What if they do release the source code then?

Most likely scenario: it won’t change a thing.

  • It’s a million lines of code (compare and contrast)! Good luck attracting people to work on such a monster codebase with 20 years of history. Most of which has been on the Windows platform (some of which on DOS… before that, I don’t know). Those of you who have done software maintenance know what this means. If projects with clean, modern and simple codebases like Pitivi struggle to attract any developers at all, don’t expect a “community” of benevolent hackers to form around your project anytime soon.
  • The open source version will be crippled. As far as one can understand from their communications and their pricing page(see the image further below), there would be three editions: the open-source edition, the “free” (freeware) edition, and the “pro” edition. Currently, only the “free” and “pro” editions are available. The open-source version probably won’t support anything but, say, Theora and Vorbis. It wouldn’t make sense to have the “open-source” version have support for the codecs that their “free” edition currently offers:

    The upper portion of the comparison table between the free and pro version

    • They can’t just bundle patented codecs for Free. Licensing those (if you can license those) is typically done on a “number of installations” basis and with limits on redistribution. You can’t do that with fully free and open-source software on which you have no control over.
    • They won’t switch their plumbing to use GStreamer or ffmpeg/libAV, for various obvious reasons (technical, manpower, QA, control, legal, etc.).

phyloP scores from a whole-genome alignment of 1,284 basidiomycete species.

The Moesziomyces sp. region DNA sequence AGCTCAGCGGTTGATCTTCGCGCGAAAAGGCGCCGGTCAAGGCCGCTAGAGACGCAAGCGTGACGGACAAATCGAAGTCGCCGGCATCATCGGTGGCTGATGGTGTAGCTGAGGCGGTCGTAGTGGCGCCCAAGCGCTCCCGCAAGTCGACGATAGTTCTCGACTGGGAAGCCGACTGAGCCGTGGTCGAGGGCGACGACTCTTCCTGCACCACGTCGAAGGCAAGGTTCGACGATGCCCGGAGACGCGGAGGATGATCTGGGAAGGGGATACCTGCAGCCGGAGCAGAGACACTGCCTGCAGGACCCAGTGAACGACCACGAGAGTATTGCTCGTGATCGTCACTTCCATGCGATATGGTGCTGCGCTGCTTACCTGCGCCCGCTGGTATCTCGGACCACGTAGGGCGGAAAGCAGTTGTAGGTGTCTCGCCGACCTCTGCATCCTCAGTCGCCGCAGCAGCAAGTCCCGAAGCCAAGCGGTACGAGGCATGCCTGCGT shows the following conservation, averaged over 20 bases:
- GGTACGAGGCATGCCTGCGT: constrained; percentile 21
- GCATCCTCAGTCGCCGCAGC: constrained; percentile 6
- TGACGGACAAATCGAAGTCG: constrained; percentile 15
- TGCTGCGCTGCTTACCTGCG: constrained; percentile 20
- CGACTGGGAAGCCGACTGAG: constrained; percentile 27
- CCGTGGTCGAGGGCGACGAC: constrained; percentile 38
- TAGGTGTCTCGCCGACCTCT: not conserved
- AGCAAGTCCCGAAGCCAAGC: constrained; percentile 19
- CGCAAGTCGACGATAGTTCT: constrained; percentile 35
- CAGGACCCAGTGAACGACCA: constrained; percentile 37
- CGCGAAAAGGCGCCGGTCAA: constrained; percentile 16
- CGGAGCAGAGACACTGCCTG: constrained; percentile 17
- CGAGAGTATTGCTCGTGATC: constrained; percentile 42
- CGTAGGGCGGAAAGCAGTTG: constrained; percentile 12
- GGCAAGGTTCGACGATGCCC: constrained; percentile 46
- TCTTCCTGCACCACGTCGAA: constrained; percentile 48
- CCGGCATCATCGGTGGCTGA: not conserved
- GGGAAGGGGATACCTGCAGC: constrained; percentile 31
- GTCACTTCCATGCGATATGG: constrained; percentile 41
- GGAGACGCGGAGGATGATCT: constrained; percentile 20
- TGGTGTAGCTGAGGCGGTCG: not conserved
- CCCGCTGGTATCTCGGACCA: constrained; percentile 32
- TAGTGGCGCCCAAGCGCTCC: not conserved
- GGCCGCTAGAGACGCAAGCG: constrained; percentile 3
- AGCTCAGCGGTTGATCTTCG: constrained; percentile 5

• A significant part of their business model will be to differentiate the “freeware/premiumware” version from the fully “open source” (crippled) version. You want proprietary codecs? Pony up. This is how it works pretty much everywhere, and arguably, this is what their clients expect and accept. And that’s fine. As I said, it makes sense. For them and their intended clients.
    • Ignoring the whole codec issue for a minute, it is possible that the “open-source edition” will be only a portion of the application (ie: “crippled”). Anything that touches DRM, trade secrets, whatever, might be stripped out—it’s hard to tell currently, as no source code has ever been released. If the current differences in featureset between the “Free” and “Pro” versions are any indication, then this might be a real scenario.
  • It won’t cater to those who want a simple, native application that is well-integrated with their desktop environment. Or those who want a workflow for on-set redundant assets management as their top priority (Novacut). It will only solve the problems of a particular niche.
  • Community-wise: there are many ways Editshare can screw their community management (see further below).
  • With all that in mind, it would be very surprising to see the open-source edition start appearing in your official Linux distribution repositories.

I might add some amusing observations from trying the beta:

  • You’re forced to accept a EULA with a restrictive (non-free, non-open-source) license, which just confirms my points above about the various “editions”. However, do take note that the Lightworks beta was explicitely not the “open source release”. Again, that’s not the license the open-source edition is meant to be released under. Nobody knows what the chosen license will be at this point in time.